For companies that have directors and officers at their helm, who are conscious of the liability-laden lawsuit that has become the norm today, it is practically a given that the cost of doing business should include D&O insurance. This important coverage offers protection for both the company’s directors and officers and often the company itself for their professional liability should they become named personally in a lawsuit that could come their way from a variety of sources, paying for the often exorbitant expenses for legal defense-everything from legal fees and other court costs to settlements if those sued are found liable for the complaint.
Not having to bear the full cost of such defense can be all that stands in the way of financial hardship and even bankruptcy for these executives and their companies if they are named in the suit as well, considering that a single case could result in a multimillion-dollar settlement. The “if it will happen” factor is not so farfetched, considering that 12 percent of respondents in a survey of U.S. companies (all reporting annual revenues of less than $25 million) conducted by a major insurer revealed they had been named in such a lawsuit in the last five years, with settlements averaging $226,000 yet ranging up to a whopping $5 million-meaning 25 percent or more of their annual revenue in the worst-case scenario.
Where are the charges coming from?
These senior executives are most frequently sued by employees, customers, vendors, competitors in their industry, and investors. The insurance protects directors and officers by covering legal fees, settlements, and other costs; in addition, the coverage sometimes can extend to protect the company if it is named in a suit, as well.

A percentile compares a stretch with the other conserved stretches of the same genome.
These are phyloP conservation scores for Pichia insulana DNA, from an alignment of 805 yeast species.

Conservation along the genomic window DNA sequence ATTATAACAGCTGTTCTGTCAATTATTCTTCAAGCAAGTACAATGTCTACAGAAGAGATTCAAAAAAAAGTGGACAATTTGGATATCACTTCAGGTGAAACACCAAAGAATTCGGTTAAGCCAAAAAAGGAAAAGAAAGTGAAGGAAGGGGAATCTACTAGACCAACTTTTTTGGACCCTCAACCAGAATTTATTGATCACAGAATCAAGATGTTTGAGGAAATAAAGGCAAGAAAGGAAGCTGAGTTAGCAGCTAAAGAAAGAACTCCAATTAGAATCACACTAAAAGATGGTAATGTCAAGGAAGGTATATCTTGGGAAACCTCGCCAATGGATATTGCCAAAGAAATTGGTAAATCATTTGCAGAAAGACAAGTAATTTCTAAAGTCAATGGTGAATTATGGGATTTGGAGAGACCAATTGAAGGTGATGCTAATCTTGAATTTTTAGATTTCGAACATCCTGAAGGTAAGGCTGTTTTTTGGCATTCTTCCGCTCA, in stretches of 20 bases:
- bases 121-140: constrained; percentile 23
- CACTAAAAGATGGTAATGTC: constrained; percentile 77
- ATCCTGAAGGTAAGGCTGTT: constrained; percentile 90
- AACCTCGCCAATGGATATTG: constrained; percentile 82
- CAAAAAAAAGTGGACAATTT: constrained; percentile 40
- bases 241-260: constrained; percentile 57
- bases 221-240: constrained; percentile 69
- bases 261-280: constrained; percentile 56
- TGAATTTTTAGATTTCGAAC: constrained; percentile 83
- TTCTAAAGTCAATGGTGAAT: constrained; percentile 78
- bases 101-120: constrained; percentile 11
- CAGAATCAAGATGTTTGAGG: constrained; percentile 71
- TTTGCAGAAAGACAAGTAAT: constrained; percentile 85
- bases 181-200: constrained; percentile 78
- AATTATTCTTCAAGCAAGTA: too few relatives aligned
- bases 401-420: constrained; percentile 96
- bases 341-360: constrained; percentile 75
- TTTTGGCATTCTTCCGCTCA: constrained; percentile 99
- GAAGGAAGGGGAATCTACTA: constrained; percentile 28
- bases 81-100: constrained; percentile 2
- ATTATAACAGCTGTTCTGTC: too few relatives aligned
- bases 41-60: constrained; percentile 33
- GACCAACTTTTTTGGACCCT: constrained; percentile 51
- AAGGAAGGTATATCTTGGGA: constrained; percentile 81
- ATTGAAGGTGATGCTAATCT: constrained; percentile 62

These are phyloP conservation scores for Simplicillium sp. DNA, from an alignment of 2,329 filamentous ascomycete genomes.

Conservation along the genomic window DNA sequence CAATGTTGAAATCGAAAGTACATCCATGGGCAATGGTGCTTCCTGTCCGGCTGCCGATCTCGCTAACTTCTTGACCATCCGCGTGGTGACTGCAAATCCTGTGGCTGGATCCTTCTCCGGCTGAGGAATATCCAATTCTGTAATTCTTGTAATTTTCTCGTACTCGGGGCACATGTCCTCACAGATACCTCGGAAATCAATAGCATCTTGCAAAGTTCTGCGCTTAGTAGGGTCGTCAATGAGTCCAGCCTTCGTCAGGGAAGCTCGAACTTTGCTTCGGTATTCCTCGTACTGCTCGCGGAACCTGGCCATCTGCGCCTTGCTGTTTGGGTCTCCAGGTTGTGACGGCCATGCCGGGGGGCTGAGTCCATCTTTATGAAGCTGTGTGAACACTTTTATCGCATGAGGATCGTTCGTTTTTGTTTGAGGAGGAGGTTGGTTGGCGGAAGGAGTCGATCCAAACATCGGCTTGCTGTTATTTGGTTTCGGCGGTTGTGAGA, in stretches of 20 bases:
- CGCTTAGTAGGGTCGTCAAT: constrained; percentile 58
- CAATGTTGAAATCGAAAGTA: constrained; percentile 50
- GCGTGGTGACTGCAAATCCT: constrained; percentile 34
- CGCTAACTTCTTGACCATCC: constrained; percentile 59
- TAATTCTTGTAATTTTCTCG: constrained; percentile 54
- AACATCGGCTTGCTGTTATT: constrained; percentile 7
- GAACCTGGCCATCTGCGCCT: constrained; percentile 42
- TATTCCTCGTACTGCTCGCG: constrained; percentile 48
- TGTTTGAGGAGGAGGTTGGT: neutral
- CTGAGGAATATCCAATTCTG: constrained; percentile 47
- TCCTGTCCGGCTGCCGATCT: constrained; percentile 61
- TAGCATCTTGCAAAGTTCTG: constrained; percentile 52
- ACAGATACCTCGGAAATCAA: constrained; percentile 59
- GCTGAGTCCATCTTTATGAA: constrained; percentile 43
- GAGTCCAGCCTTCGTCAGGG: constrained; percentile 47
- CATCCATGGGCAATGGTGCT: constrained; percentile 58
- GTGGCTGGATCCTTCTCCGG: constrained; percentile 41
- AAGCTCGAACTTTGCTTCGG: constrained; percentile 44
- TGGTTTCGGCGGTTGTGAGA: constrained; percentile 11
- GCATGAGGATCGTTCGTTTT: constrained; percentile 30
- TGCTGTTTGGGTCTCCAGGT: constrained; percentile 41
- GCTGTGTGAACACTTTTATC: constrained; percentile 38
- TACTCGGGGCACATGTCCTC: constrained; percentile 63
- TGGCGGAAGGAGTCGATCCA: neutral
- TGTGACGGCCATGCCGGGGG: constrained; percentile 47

Growing trends for suits
In recent times, these suits are increasingly being filed for occurrences of bankruptcy, a time at which directors and officers are sued by creditors, customers, lenders, and investors alike for the decisions they have made which the plaintiffs allege caused the company to fail. Another hot topic: so-called employee piracy, when a key employee’s former company files suit against the employee’s new employer (whether a start-up or an existing competitor) for allegedly stealing the former’s proprietary information, intellectual property, customer lists, and so on.
Talk to a professional insurance agent about D&O insurance so that your company’s directors and officers (as well as the company itself) are well protected from the significant risk they could face if targeted for one of these claims.